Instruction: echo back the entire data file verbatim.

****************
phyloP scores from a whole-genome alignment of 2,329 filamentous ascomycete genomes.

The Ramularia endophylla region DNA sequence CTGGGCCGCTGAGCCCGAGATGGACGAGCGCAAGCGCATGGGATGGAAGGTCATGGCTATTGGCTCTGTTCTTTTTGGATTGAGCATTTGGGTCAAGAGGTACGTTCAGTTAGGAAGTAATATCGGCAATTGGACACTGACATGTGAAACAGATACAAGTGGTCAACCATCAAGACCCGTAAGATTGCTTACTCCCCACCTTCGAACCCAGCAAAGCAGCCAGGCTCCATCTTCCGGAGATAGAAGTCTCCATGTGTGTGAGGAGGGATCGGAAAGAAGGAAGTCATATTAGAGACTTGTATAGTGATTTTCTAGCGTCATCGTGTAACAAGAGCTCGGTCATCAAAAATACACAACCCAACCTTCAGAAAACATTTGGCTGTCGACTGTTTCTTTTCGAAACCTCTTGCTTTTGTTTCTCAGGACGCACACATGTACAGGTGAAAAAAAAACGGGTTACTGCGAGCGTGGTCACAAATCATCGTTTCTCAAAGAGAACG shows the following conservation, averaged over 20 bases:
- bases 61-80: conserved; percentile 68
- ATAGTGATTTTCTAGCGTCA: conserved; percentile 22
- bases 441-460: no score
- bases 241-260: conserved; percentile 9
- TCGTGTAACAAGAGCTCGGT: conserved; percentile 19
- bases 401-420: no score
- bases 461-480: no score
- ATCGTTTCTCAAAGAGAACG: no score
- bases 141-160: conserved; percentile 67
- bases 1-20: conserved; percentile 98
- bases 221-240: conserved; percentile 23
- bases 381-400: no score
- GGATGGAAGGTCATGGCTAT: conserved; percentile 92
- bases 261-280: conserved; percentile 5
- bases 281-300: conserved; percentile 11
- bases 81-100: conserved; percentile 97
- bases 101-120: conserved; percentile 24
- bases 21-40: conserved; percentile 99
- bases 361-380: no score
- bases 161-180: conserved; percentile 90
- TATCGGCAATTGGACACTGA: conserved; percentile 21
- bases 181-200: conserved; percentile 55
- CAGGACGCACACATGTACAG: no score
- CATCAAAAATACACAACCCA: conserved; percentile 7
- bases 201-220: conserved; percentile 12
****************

phyloP scores from a whole-genome alignment of 2,329 filamentous ascomycete genomes.

The Ramularia endophylla region DNA sequence CTGGGCCGCTGAGCCCGAGATGGACGAGCGCAAGCGCATGGGATGGAAGGTCATGGCTATTGGCTCTGTTCTTTTTGGATTGAGCATTTGGGTCAAGAGGTACGTTCAGTTAGGAAGTAATATCGGCAATTGGACACTGACATGTGAAACAGATACAAGTGGTCAACCATCAAGACCCGTAAGATTGCTTACTCCCCACCTTCGAACCCAGCAAAGCAGCCAGGCTCCATCTTCCGGAGATAGAAGTCTCCATGTGTGTGAGGAGGGATCGGAAAGAAGGAAGTCATATTAGAGACTTGTATAGTGATTTTCTAGCGTCATCGTGTAACAAGAGCTCGGTCATCAAAAATACACAACCCAACCTTCAGAAAACATTTGGCTGTCGACTGTTTCTTTTCGAAACCTCTTGCTTTTGTTTCTCAGGACGCACACATGTACAGGTGAAAAAAAAACGGGTTACTGCGAGCGTGGTCACAAATCATCGTTTCTCAAAGAGAACG shows the following conservation, averaged over 20 bases:
- bases 61-80: conserved; percentile 68
- ATAGTGATTTTCTAGCGTCA: conserved; percentile 22
- bases 441-460: no score
- bases 241-260: conserved; percentile 9
- TCGTGTAACAAGAGCTCGGT: conserved; percentile 19
- bases 401-420: no score
- bases 461-480: no score
- ATCGTTTCTCAAAGAGAACG: no score
- bases 141-160: conserved; percentile 67
- bases 1-20: conserved; percentile 98
- bases 221-240: conserved; percentile 23
- bases 381-400: no score
- GGATGGAAGGTCATGGCTAT: conserved; percentile 92
- bases 261-280: conserved; percentile 5
- bases 281-300: conserved; percentile 11
- bases 81-100: conserved; percentile 97
- bases 101-120: conserved; percentile 24
- bases 21-40: conserved; percentile 99
- bases 361-380: no score
- bases 161-180: conserved; percentile 90
- TATCGGCAATTGGACACTGA: conserved; percentile 21
- bases 181-200: conserved; percentile 55
- CAGGACGCACACATGTACAG: no score
- CATCAAAAATACACAACCCA: conserved; percentile 7
- bases 201-220: conserved; percentile 12